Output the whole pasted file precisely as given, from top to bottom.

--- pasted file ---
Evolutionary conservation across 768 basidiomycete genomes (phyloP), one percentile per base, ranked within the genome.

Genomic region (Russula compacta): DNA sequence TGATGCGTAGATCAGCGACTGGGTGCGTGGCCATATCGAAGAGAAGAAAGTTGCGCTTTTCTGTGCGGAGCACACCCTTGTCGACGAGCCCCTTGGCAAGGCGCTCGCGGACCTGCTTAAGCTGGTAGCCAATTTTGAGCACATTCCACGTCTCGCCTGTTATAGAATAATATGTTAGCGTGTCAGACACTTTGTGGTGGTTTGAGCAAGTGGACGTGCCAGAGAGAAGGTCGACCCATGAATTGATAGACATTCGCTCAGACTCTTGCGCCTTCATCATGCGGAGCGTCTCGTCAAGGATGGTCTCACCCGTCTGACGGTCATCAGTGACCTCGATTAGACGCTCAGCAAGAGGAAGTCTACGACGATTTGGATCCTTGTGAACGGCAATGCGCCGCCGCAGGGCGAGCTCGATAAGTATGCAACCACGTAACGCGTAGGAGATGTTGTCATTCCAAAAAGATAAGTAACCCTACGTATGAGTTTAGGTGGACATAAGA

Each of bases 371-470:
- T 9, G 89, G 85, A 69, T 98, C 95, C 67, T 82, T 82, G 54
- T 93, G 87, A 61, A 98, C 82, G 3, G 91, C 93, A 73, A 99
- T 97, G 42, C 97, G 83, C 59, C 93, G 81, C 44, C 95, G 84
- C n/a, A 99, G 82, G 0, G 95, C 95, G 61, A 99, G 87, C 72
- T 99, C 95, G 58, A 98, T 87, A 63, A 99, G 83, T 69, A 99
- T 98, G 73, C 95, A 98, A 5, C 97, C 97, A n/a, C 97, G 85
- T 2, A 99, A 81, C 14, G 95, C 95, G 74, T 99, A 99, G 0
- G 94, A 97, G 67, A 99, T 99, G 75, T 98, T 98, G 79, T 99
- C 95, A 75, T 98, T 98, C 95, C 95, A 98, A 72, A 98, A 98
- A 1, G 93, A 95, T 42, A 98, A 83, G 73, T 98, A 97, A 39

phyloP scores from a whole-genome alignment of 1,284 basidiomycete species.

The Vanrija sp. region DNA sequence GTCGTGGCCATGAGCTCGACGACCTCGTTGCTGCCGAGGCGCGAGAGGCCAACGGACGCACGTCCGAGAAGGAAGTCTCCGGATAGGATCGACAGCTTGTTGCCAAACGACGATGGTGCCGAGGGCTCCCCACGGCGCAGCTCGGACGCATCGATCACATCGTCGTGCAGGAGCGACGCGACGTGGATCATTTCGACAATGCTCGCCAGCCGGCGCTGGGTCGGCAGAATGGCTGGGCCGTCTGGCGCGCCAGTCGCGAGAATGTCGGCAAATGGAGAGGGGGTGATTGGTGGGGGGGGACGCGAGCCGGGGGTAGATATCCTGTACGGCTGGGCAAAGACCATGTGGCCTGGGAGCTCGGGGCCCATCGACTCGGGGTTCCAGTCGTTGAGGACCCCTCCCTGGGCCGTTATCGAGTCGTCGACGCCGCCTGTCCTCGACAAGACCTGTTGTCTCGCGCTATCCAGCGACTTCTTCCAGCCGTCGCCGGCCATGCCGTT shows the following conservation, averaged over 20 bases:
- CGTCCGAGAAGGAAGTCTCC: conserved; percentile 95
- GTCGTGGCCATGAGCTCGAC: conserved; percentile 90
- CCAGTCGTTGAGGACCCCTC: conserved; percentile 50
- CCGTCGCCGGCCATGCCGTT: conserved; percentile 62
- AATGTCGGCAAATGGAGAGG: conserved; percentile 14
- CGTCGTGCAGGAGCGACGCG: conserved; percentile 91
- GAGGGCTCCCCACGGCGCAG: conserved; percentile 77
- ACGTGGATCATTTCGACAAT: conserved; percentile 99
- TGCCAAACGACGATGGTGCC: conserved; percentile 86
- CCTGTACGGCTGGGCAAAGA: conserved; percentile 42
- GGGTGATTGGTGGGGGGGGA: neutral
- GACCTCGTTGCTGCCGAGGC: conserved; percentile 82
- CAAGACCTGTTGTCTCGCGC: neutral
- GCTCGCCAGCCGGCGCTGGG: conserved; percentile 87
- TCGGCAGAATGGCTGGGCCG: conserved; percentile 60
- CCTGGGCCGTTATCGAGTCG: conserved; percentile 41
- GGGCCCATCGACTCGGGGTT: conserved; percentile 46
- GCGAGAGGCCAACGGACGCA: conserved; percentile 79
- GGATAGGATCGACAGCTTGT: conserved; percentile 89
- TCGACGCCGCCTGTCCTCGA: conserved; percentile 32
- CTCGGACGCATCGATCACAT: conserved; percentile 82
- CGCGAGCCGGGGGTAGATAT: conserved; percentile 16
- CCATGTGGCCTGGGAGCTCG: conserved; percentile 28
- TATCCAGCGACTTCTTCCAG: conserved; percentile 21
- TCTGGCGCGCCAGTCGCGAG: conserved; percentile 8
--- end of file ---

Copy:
Evolutionary conservation across 768 basidiomycete genomes (phyloP), one percentile per base, ranked within the genome.

Genomic region (Russula compacta): DNA sequence TGATGCGTAGATCAGCGACTGGGTGCGTGGCCATATCGAAGAGAAGAAAGTTGCGCTTTTCTGTGCGGAGCACACCCTTGTCGACGAGCCCCTTGGCAAGGCGCTCGCGGACCTGCTTAAGCTGGTAGCCAATTTTGAGCACATTCCACGTCTCGCCTGTTATAGAATAATATGTTAGCGTGTCAGACACTTTGTGGTGGTTTGAGCAAGTGGACGTGCCAGAGAGAAGGTCGACCCATGAATTGATAGACATTCGCTCAGACTCTTGCGCCTTCATCATGCGGAGCGTCTCGTCAAGGATGGTCTCACCCGTCTGACGGTCATCAGTGACCTCGATTAGACGCTCAGCAAGAGGAAGTCTACGACGATTTGGATCCTTGTGAACGGCAATGCGCCGCCGCAGGGCGAGCTCGATAAGTATGCAACCACGTAACGCGTAGGAGATGTTGTCATTCCAAAAAGATAAGTAACCCTACGTATGAGTTTAGGTGGACATAAGA

Each of bases 371-470:
- T 9, G 89, G 85, A 69, T 98, C 95, C 67, T 82, T 82, G 54
- T 93, G 87, A 61, A 98, C 82, G 3, G 91, C 93, A 73, A 99
- T 97, G 42, C 97, G 83, C 59, C 93, G 81, C 44, C 95, G 84
- C n/a, A 99, G 82, G 0, G 95, C 95, G 61, A 99, G 87, C 72
- T 99, C 95, G 58, A 98, T 87, A 63, A 99, G 83, T 69, A 99
- T 98, G 73, C 95, A 98, A 5, C 97, C 97, A n/a, C 97, G 85
- T 2, A 99, A 81, C 14, G 95, C 95, G 74, T 99, A 99, G 0
- G 94, A 97, G 67, A 99, T 99, G 75, T 98, T 98, G 79, T 99
- C 95, A 75, T 98, T 98, C 95, C 95, A 98, A 72, A 98, A 98
- A 1, G 93, A 95, T 42, A 98, A 83, G 73, T 98, A 97, A 39

phyloP scores from a whole-genome alignment of 1,284 basidiomycete species.

The Vanrija sp. region DNA sequence GTCGTGGCCATGAGCTCGACGACCTCGTTGCTGCCGAGGCGCGAGAGGCCAACGGACGCACGTCCGAGAAGGAAGTCTCCGGATAGGATCGACAGCTTGTTGCCAAACGACGATGGTGCCGAGGGCTCCCCACGGCGCAGCTCGGACGCATCGATCACATCGTCGTGCAGGAGCGACGCGACGTGGATCATTTCGACAATGCTCGCCAGCCGGCGCTGGGTCGGCAGAATGGCTGGGCCGTCTGGCGCGCCAGTCGCGAGAATGTCGGCAAATGGAGAGGGGGTGATTGGTGGGGGGGGACGCGAGCCGGGGGTAGATATCCTGTACGGCTGGGCAAAGACCATGTGGCCTGGGAGCTCGGGGCCCATCGACTCGGGGTTCCAGTCGTTGAGGACCCCTCCCTGGGCCGTTATCGAGTCGTCGACGCCGCCTGTCCTCGACAAGACCTGTTGTCTCGCGCTATCCAGCGACTTCTTCCAGCCGTCGCCGGCCATGCCGTT shows the following conservation, averaged over 20 bases:
- CGTCCGAGAAGGAAGTCTCC: conserved; percentile 95
- GTCGTGGCCATGAGCTCGAC: conserved; percentile 90
- CCAGTCGTTGAGGACCCCTC: conserved; percentile 50
- CCGTCGCCGGCCATGCCGTT: conserved; percentile 62
- AATGTCGGCAAATGGAGAGG: conserved; percentile 14
- CGTCGTGCAGGAGCGACGCG: conserved; percentile 91
- GAGGGCTCCCCACGGCGCAG: conserved; percentile 77
- ACGTGGATCATTTCGACAAT: conserved; percentile 99
- TGCCAAACGACGATGGTGCC: conserved; percentile 86
- CCTGTACGGCTGGGCAAAGA: conserved; percentile 42
- GGGTGATTGGTGGGGGGGGA: neutral
- GACCTCGTTGCTGCCGAGGC: conserved; percentile 82
- CAAGACCTGTTGTCTCGCGC: neutral
- GCTCGCCAGCCGGCGCTGGG: conserved; percentile 87
- TCGGCAGAATGGCTGGGCCG: conserved; percentile 60
- CCTGGGCCGTTATCGAGTCG: conserved; percentile 41
- GGGCCCATCGACTCGGGGTT: conserved; percentile 46
- GCGAGAGGCCAACGGACGCA: conserved; percentile 79
- GGATAGGATCGACAGCTTGT: conserved; percentile 89
- TCGACGCCGCCTGTCCTCGA: conserved; percentile 32
- CTCGGACGCATCGATCACAT: conserved; percentile 82
- CGCGAGCCGGGGGTAGATAT: conserved; percentile 16
- CCATGTGGCCTGGGAGCTCG: conserved; percentile 28
- TATCCAGCGACTTCTTCCAG: conserved; percentile 21
- TCTGGCGCGCCAGTCGCGAG: conserved; percentile 8